This is a lot different than the "no" weight loss that the "starvation mode" myth touts.

The other important point to note about this study is that it was performed on normal-weighted men. When starvation studies have been done on the obese, they find that the impact of the starvation diet is much less. Our bodies have fat stores designed to get us through a famine (i.e., a diet) and when we have a famine (i.e., a diet), those fat stores get used. The drastic slowdown of the metabolism doesn't happen until those fat stores are largely gone -- which takes a lot longer for the obese than for those who only have to lose 10-25 pounds.

So why are we told not to go under 1200 calories a day, unless under a doctor's supervision?

Mostly because, the more you reduce your intake, the harder it is to get the nutritients you need from food. If you are on a very low calorie diet (as I am), you need to see your doctor(s) regularly, get labs done regularly, etc. Not to mention, vitamin supplementation is a must. Doing what I'm doing on your own can be dangerous, as you may not know or noticed the signs of a vitamin or mineral deficiency. Don't forget: some vitamin deficiencies can kill you!

Another reason not to go below a certain calorie expenditure is that human beings are not machines and, unlike the guys in the Minnesota study, we aren't living on a compound with our activity and food strictly controlled. As a result, when we reduce our calories substantially, there is a tendency to subconsciously (or even consciously) reduce our calorie expenditure. Combine this with our tendency to under-report what we eat and over-report our exercise, and you can see where we can get into trouble.

As an example, one Saturday I did a killer two hour workout. After which, I came home and took a three hour nap! Obviously my calorie expenditure that day was lower than if I hadn't taken the nap.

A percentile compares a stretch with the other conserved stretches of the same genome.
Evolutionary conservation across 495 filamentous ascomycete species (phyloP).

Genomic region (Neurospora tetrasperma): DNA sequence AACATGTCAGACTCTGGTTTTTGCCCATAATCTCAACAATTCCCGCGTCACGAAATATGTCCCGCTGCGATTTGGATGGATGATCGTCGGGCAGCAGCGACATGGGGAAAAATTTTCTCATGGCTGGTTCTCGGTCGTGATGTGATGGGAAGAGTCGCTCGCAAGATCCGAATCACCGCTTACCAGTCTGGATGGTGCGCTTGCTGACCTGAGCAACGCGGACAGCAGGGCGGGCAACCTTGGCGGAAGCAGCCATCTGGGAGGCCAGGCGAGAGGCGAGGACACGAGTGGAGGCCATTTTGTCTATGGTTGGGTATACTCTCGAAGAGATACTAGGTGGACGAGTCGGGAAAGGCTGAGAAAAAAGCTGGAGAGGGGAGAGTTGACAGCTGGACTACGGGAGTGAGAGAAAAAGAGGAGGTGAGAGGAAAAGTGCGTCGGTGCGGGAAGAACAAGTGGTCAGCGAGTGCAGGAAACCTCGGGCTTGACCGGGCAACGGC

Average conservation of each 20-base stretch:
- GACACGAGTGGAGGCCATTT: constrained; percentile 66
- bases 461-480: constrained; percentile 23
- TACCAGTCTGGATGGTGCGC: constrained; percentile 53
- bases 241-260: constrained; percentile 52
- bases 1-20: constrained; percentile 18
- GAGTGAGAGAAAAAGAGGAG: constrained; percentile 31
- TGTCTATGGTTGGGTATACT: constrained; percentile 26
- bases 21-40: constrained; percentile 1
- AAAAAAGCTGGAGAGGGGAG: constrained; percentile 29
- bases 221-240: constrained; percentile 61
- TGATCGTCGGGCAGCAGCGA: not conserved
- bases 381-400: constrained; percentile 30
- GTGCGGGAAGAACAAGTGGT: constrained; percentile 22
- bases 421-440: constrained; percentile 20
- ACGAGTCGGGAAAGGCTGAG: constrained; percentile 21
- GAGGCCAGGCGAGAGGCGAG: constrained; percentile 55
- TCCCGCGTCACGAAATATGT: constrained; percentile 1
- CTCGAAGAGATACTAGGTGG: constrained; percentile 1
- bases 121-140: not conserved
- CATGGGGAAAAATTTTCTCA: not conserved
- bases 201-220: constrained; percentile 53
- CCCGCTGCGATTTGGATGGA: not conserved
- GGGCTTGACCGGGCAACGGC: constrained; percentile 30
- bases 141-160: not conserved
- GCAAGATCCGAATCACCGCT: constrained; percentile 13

Now, I still lost weight that week. But if I was only eating 500 calories for months at time, I doubt I'd be able to have done that workout to begin with -- I'd still be doing the 30 min. low intensity workouts that I started with. Plus, I might also be taking naps a lot more than once in a while. Both of which would have impacted my weight loss because they would have decreased my calorie expenditure.

Eating more over time has allowed me to exercise more so that, as a result, my rate of weight loss hasn't gone down as much as it could have as my calories have gone up. Plus I'm happy because I'm fitter and healthier.

In the end, it's important to consume enough calories that you have the energy to perform the daily activities you want to and to keep your body healthy. Otherwise, it's self-defeating. After all, the point of losing weight is to be healthier and to get our lives back. It's not to starve ourselves to the point of malnutrition and have so little energy we can't go out and do fun things.

If you want to learn more about starvation mode and read more details about the studies I alluded to, here are some good articles on it:

Are You In Starvation Mode or Starving For Truth? (some typos but the best summary article I've seen)

The Starvation Myth (where I got my table from)

The Truth about "Starvation Mode" (lots of research is discussed)

And here's an article from the other side... Tom Venuto is a big proponent of Starvation Mode and avoiding it. Yet even though the tone of his article makes it sounds like he disagrees 100% with the articles above, about 90% of what he says is exactly the same:

Is starvation mode a myth?- No! It's very real and here is the proof

P.S. I later wrote more on this subject dealing with what actually happens to our bodies when we diet/starve rather than this particular myth here.

Also, I keep getting SPAM in the comments even though they are turned off so I am going to hide them until I figure out why.